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by Zoë Abram

At the Garlic Planting Party this past Sunday, we enjoyed a beautiful fall day in the field, chatted about the season and the CSA, ate delicious roasted garlic, chili, vegetables and bacon dip, drank cider, and somehow got a whole lot of work done also!  We are so happy to have shared the day with some of our CSA members, and we hope more of you will be able to come out next year.

Many hands made light work and we planted three of our ten varieties of garlic. We began with three rows of Russian Giant, a purple-striped hard neck variety with huge cloves (which you may have recently seen in the share and at market) and then we moved on to Siberian, an equally large, marbled purple stripe variety, and Chesnok Red, a fiery and hot standard purple stripe. We separated the heads for all the hard neck varieties, sorting them by size: large cloves that will produce sizeable heads and smaller cloves or double cloves to roast and eat. Members and friends helped to push the cloves approximately 2 inches into the ground, six inches apart, and to rake soil over top of them. Later, we will mulch with straw to insulate them from the cold, maintain moisture, and to suppress weeds.

When you plant a clove of garlic, the root comes from the bottom of the clove, where it attached to the head, and the tip of the clove becomes the shoot. That one clove will develop into the fibrous stalk in the middle of the head, and new cloves will grow around it. Garlic planted in fall will begin to sprout a root, hopefully just enough to keep it from “heaving” out of the soil when the ground freezes. It will sprout more in the spring, eventually growing the long curly garlic scape you remember from earlier this season. We pick off the scape to encourage the plant to put more energy into developing a large head. Then, when the plants begin to die back in early summer, we watch and wait until 2/3 of the leaves have yellowed. That is when we know it is time to harvest. We pull the plants and hang them to cure, providing good air circulation, which dries the wrappers of the garlic to ensure proper storage and flavor development. Then, we count out and set aside some of the harvest to save for seed for the next season. Last, we eat it – in everything!!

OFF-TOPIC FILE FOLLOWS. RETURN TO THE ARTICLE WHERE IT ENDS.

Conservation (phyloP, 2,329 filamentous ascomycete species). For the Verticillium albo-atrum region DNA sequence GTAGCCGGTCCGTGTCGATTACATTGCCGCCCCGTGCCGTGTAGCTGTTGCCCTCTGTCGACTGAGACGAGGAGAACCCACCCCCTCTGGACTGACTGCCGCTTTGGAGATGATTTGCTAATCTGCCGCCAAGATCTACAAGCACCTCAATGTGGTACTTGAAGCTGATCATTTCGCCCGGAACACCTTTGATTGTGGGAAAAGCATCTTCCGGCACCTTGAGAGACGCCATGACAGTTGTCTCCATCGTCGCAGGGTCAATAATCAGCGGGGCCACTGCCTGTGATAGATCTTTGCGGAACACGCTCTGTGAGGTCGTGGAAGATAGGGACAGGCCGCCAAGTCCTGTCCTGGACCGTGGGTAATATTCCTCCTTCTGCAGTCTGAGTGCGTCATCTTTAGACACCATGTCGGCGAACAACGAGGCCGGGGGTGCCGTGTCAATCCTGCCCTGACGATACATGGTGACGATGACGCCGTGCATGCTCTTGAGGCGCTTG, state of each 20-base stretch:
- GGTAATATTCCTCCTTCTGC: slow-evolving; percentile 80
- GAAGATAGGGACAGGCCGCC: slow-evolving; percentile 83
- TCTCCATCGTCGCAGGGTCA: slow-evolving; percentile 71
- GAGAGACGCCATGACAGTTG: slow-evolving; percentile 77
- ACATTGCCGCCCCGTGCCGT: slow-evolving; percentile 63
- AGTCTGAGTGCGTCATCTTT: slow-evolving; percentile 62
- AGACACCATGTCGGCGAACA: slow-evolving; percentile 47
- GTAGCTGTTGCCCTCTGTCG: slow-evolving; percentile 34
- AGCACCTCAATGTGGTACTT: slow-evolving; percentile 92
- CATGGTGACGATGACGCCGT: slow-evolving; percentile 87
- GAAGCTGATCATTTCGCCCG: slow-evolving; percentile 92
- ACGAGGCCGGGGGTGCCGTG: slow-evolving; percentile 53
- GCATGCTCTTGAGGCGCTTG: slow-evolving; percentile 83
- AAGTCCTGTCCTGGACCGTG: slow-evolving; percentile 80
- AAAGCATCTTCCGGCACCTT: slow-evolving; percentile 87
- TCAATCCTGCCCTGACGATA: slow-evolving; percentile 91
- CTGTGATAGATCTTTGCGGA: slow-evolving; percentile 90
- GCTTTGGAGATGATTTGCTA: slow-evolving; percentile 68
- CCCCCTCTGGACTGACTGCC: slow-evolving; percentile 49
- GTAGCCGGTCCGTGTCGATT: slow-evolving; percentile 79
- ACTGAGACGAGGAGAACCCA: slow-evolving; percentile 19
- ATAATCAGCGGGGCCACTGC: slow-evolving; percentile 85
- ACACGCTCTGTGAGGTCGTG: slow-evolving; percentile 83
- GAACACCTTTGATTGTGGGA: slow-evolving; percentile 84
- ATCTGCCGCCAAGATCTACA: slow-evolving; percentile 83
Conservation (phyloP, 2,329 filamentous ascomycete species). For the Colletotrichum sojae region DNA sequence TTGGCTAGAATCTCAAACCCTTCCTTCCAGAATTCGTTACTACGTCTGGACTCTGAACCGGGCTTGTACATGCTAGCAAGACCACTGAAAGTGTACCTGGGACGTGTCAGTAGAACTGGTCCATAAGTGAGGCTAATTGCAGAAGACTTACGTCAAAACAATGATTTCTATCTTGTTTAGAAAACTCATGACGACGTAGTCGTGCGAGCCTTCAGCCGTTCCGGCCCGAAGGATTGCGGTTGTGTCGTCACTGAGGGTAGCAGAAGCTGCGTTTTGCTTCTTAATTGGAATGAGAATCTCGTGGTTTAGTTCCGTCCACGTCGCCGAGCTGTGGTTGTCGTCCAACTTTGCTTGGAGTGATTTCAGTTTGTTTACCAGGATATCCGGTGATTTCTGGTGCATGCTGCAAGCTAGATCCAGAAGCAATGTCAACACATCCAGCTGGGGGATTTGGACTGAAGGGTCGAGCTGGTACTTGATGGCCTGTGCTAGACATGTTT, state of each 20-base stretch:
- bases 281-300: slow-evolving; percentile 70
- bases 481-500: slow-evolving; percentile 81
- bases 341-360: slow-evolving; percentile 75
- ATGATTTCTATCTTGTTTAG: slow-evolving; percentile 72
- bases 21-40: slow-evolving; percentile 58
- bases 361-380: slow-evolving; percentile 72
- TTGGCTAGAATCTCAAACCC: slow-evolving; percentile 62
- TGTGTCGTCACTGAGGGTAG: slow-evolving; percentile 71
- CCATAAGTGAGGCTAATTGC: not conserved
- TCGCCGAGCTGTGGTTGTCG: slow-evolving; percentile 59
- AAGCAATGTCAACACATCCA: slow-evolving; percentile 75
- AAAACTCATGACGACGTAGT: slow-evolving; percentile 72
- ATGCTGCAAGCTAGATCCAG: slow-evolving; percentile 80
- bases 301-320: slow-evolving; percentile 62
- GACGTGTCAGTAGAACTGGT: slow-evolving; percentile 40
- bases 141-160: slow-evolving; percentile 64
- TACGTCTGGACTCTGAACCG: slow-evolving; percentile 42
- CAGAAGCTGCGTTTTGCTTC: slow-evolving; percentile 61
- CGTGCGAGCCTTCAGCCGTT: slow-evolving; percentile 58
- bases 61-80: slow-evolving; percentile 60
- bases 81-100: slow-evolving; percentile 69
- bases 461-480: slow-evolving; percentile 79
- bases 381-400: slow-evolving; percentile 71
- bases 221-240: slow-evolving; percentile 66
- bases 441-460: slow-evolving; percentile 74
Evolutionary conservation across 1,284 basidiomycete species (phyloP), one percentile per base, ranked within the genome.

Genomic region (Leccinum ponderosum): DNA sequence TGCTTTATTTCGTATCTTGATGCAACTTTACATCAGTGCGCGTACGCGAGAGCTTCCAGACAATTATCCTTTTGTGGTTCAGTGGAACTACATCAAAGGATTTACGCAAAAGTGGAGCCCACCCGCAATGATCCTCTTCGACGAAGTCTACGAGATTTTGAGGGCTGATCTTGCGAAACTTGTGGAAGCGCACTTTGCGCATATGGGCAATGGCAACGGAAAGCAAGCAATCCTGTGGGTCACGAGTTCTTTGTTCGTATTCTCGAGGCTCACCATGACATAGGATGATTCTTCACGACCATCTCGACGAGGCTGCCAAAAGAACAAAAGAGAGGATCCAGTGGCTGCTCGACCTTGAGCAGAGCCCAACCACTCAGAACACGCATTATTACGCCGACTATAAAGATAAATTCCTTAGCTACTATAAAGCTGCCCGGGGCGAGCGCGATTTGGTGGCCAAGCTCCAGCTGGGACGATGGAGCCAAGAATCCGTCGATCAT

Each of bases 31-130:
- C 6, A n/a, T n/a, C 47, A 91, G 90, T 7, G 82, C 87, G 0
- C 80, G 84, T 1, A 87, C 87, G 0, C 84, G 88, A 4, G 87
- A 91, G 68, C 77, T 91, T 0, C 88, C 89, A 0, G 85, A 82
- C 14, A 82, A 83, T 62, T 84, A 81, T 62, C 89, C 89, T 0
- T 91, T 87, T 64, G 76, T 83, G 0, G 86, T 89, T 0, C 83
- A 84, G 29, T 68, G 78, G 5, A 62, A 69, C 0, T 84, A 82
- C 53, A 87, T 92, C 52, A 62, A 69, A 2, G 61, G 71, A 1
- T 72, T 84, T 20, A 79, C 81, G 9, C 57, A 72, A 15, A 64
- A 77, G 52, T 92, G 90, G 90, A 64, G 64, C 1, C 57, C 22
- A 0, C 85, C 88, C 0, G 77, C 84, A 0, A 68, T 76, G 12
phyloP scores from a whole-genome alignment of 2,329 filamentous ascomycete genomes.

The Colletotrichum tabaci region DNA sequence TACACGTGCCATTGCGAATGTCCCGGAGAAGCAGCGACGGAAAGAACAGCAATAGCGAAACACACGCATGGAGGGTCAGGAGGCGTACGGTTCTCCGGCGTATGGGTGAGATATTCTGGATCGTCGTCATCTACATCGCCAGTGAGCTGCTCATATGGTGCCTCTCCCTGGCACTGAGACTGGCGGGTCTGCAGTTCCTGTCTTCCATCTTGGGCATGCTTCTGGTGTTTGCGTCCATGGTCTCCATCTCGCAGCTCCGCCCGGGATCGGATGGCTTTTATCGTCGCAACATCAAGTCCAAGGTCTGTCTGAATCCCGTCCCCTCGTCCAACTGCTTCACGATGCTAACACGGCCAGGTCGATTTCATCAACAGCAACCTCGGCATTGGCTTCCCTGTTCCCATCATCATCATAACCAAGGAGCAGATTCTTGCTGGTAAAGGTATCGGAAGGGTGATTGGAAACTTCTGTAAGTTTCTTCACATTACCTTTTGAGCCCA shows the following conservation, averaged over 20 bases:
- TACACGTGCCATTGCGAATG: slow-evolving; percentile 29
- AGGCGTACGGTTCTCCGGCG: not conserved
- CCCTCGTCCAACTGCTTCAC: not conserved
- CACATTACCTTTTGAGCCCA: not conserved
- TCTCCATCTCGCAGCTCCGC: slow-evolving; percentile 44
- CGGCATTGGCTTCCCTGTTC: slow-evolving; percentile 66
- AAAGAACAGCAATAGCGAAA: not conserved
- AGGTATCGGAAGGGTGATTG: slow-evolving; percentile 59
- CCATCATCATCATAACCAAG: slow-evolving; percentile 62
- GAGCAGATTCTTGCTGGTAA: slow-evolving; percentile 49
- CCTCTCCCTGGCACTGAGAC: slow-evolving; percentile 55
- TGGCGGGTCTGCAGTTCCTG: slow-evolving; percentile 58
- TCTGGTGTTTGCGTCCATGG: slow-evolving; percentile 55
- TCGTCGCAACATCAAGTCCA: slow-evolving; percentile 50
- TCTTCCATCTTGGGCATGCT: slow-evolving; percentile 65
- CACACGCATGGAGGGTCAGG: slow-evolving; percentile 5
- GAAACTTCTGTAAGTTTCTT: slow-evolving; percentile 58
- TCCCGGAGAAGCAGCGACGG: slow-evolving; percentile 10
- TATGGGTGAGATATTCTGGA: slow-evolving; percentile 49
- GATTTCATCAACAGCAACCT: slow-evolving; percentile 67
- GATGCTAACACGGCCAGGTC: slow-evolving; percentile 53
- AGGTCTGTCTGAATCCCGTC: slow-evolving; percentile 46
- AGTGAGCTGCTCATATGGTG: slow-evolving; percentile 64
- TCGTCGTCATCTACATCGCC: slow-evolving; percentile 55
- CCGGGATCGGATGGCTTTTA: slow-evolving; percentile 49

Members and farmers market shoppers have been asking – can I plant garlic I buy from Colchester? The answer is yes! Organic seed garlic from seed companies can run up to $20/lb. Our garlic is not certified organic, or certified disease free, but we use no chemical pesticides or synthetic fertilizers, and the heads seem healthy enough that we choose to plant them ourselves at the farm.  Over the years, we have grown, saved, and replanted these varieties of garlic to increase our stock from only a few heads purchased years ago.  We’re happy to answer questions about the garlic growing process. Spice up your garden – plant some of our garlic in it!

Roasted Garlic

Here is the easiest ways to enjoy garlic. We like it because it really features the garlic’s flavor, and because of the simplicity of the recipe.

Pre-heat oven to 400 degrees. Place cloves of garlic (still in their wrappers) in tin foil packets. Add olive oil to coat lightly, and some salt. Roast the garlic for 30 – 40 minutes, checking towards the end to see if they have softened. Allow to cool, and then enjoy! We like to bite the cloves out of their wrappers like you would an artichoke. Some people like to squeeze the cloves from their wrappers onto bread. You can also puree garlic roasted this way and add to soup, or hummus, or pasta, or … almost anything else.  You can also try this with different varieties and see if they taste different to you.

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